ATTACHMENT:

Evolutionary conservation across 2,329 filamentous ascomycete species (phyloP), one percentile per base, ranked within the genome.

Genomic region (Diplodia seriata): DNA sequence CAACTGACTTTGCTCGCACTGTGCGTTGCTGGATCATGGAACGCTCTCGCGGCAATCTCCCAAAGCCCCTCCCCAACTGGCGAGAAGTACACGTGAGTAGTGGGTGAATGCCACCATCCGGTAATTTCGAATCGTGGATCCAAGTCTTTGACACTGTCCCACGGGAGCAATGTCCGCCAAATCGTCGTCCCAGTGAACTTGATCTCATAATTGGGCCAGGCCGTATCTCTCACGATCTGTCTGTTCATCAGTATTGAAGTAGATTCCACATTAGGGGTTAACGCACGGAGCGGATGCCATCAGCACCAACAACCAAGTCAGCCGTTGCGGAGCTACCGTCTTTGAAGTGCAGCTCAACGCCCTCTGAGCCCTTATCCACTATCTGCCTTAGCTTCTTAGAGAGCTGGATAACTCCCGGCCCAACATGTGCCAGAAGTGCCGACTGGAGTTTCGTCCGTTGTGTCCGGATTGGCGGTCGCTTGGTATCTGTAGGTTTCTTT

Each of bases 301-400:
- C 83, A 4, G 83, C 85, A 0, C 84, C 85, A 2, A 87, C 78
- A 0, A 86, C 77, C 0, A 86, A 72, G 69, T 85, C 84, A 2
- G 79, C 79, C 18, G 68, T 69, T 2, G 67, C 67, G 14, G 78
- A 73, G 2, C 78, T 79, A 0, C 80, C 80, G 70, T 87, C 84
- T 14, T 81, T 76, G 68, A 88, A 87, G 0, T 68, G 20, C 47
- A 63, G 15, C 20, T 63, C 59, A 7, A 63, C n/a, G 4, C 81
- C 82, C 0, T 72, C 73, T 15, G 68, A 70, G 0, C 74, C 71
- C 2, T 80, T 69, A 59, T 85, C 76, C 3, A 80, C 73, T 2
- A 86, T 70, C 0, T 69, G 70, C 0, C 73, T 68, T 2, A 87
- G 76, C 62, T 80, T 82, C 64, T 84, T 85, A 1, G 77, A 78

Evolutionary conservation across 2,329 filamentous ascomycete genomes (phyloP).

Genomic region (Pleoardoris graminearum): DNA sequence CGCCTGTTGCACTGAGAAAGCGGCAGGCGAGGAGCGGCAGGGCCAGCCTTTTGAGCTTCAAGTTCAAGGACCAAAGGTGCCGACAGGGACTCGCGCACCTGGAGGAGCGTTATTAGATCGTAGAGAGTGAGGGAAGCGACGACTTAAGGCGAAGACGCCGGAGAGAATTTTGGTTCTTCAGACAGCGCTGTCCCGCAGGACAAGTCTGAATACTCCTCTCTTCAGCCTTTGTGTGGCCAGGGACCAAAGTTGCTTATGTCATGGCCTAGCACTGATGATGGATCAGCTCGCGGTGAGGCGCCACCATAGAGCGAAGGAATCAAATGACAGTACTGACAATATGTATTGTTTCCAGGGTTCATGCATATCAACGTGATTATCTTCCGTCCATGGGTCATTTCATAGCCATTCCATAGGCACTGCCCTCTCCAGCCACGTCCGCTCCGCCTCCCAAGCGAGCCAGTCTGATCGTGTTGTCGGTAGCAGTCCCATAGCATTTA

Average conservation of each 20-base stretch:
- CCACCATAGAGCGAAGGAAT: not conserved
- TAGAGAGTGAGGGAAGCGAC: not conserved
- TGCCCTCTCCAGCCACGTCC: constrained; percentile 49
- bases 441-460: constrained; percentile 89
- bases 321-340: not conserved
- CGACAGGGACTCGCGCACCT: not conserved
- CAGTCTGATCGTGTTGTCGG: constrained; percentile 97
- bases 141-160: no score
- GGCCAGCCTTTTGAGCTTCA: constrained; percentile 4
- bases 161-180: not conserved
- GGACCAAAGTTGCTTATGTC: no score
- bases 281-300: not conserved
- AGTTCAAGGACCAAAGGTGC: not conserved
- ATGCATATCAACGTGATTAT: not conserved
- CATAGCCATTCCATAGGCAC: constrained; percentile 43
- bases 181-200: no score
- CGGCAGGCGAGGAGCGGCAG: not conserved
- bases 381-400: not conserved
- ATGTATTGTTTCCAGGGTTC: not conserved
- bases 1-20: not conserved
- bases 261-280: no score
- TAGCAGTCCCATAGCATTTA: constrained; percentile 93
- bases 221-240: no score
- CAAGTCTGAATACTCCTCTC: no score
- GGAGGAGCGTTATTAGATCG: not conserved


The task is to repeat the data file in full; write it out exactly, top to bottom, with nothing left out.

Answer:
Evolutionary conservation across 2,329 filamentous ascomycete species (phyloP), one percentile per base, ranked within the genome.

Genomic region (Diplodia seriata): DNA sequence CAACTGACTTTGCTCGCACTGTGCGTTGCTGGATCATGGAACGCTCTCGCGGCAATCTCCCAAAGCCCCTCCCCAACTGGCGAGAAGTACACGTGAGTAGTGGGTGAATGCCACCATCCGGTAATTTCGAATCGTGGATCCAAGTCTTTGACACTGTCCCACGGGAGCAATGTCCGCCAAATCGTCGTCCCAGTGAACTTGATCTCATAATTGGGCCAGGCCGTATCTCTCACGATCTGTCTGTTCATCAGTATTGAAGTAGATTCCACATTAGGGGTTAACGCACGGAGCGGATGCCATCAGCACCAACAACCAAGTCAGCCGTTGCGGAGCTACCGTCTTTGAAGTGCAGCTCAACGCCCTCTGAGCCCTTATCCACTATCTGCCTTAGCTTCTTAGAGAGCTGGATAACTCCCGGCCCAACATGTGCCAGAAGTGCCGACTGGAGTTTCGTCCGTTGTGTCCGGATTGGCGGTCGCTTGGTATCTGTAGGTTTCTTT

Each of bases 301-400:
- C 83, A 4, G 83, C 85, A 0, C 84, C 85, A 2, A 87, C 78
- A 0, A 86, C 77, C 0, A 86, A 72, G 69, T 85, C 84, A 2
- G 79, C 79, C 18, G 68, T 69, T 2, G 67, C 67, G 14, G 78
- A 73, G 2, C 78, T 79, A 0, C 80, C 80, G 70, T 87, C 84
- T 14, T 81, T 76, G 68, A 88, A 87, G 0, T 68, G 20, C 47
- A 63, G 15, C 20, T 63, C 59, A 7, A 63, C n/a, G 4, C 81
- C 82, C 0, T 72, C 73, T 15, G 68, A 70, G 0, C 74, C 71
- C 2, T 80, T 69, A 59, T 85, C 76, C 3, A 80, C 73, T 2
- A 86, T 70, C 0, T 69, G 70, C 0, C 73, T 68, T 2, A 87
- G 76, C 62, T 80, T 82, C 64, T 84, T 85, A 1, G 77, A 78

Evolutionary conservation across 2,329 filamentous ascomycete genomes (phyloP).

Genomic region (Pleoardoris graminearum): DNA sequence CGCCTGTTGCACTGAGAAAGCGGCAGGCGAGGAGCGGCAGGGCCAGCCTTTTGAGCTTCAAGTTCAAGGACCAAAGGTGCCGACAGGGACTCGCGCACCTGGAGGAGCGTTATTAGATCGTAGAGAGTGAGGGAAGCGACGACTTAAGGCGAAGACGCCGGAGAGAATTTTGGTTCTTCAGACAGCGCTGTCCCGCAGGACAAGTCTGAATACTCCTCTCTTCAGCCTTTGTGTGGCCAGGGACCAAAGTTGCTTATGTCATGGCCTAGCACTGATGATGGATCAGCTCGCGGTGAGGCGCCACCATAGAGCGAAGGAATCAAATGACAGTACTGACAATATGTATTGTTTCCAGGGTTCATGCATATCAACGTGATTATCTTCCGTCCATGGGTCATTTCATAGCCATTCCATAGGCACTGCCCTCTCCAGCCACGTCCGCTCCGCCTCCCAAGCGAGCCAGTCTGATCGTGTTGTCGGTAGCAGTCCCATAGCATTTA

Average conservation of each 20-base stretch:
- CCACCATAGAGCGAAGGAAT: not conserved
- TAGAGAGTGAGGGAAGCGAC: not conserved
- TGCCCTCTCCAGCCACGTCC: constrained; percentile 49
- bases 441-460: constrained; percentile 89
- bases 321-340: not conserved
- CGACAGGGACTCGCGCACCT: not conserved
- CAGTCTGATCGTGTTGTCGG: constrained; percentile 97
- bases 141-160: no score
- GGCCAGCCTTTTGAGCTTCA: constrained; percentile 4
- bases 161-180: not conserved
- GGACCAAAGTTGCTTATGTC: no score
- bases 281-300: not conserved
- AGTTCAAGGACCAAAGGTGC: not conserved
- ATGCATATCAACGTGATTAT: not conserved
- CATAGCCATTCCATAGGCAC: constrained; percentile 43
- bases 181-200: no score
- CGGCAGGCGAGGAGCGGCAG: not conserved
- bases 381-400: not conserved
- ATGTATTGTTTCCAGGGTTC: not conserved
- bases 1-20: not conserved
- bases 261-280: no score
- TAGCAGTCCCATAGCATTTA: constrained; percentile 93
- bases 221-240: no score
- CAAGTCTGAATACTCCTCTC: no score
- GGAGGAGCGTTATTAGATCG: not conserved